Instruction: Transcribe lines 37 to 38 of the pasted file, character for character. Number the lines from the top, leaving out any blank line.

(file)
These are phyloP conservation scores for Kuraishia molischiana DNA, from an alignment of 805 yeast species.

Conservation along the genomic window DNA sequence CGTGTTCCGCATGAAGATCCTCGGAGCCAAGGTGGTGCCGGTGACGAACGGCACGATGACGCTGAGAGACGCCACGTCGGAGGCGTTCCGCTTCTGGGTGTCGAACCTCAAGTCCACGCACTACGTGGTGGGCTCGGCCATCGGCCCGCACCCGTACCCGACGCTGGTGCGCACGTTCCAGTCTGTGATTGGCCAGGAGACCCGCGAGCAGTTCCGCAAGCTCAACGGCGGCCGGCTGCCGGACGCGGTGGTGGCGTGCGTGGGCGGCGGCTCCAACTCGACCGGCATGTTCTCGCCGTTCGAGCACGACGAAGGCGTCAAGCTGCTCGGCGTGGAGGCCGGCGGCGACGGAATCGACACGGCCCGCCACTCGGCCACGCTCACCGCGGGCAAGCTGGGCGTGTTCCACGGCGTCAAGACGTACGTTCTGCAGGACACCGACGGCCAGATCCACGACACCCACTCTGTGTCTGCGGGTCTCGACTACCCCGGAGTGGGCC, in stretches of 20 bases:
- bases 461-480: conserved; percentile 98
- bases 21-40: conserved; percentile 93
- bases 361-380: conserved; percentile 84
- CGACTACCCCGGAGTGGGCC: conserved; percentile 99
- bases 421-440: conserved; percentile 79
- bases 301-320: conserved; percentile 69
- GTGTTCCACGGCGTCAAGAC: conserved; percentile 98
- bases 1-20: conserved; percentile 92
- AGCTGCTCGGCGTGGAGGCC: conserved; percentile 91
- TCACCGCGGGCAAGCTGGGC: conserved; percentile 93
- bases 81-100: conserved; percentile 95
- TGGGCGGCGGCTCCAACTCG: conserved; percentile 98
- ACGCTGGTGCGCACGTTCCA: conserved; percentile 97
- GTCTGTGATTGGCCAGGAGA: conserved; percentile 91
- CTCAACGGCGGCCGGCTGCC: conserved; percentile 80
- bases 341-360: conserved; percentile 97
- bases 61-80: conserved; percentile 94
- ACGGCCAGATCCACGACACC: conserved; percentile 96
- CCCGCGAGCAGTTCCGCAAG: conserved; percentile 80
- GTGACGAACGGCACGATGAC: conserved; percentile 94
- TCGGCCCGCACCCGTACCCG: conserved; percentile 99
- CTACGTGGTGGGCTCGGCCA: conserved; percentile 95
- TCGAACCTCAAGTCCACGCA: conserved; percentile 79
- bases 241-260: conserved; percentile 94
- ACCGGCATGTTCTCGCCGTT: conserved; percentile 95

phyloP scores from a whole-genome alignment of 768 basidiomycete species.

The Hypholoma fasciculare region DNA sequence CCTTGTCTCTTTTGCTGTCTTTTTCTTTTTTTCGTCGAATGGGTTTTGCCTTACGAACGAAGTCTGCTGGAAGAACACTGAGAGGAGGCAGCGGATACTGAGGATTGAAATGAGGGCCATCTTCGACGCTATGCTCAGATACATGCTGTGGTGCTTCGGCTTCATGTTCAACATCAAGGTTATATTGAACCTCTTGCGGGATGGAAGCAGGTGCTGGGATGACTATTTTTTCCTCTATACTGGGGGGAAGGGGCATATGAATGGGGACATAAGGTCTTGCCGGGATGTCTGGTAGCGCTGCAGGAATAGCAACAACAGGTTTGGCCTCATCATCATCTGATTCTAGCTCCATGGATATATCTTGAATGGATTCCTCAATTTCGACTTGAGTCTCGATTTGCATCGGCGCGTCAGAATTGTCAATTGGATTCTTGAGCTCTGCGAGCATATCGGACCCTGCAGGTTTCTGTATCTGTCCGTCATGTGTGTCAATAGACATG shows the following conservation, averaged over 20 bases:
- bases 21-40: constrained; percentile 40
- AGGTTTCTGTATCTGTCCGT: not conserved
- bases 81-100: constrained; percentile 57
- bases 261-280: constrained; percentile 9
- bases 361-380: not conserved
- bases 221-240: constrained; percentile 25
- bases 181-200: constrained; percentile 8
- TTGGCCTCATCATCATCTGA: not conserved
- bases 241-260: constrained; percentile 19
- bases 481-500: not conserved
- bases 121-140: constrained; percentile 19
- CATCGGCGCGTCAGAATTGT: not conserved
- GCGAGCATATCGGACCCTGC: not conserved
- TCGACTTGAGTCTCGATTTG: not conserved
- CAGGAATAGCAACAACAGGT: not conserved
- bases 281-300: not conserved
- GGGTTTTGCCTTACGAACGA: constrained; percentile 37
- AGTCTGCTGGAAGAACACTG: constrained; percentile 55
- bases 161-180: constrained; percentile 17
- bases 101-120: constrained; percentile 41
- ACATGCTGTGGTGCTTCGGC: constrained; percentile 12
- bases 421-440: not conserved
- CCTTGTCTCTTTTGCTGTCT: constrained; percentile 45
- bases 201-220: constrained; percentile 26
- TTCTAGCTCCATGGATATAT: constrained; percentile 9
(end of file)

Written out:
- TTGGCCTCATCATCATCTGA: not conserved
- bases 241-260: constrained; percentile 19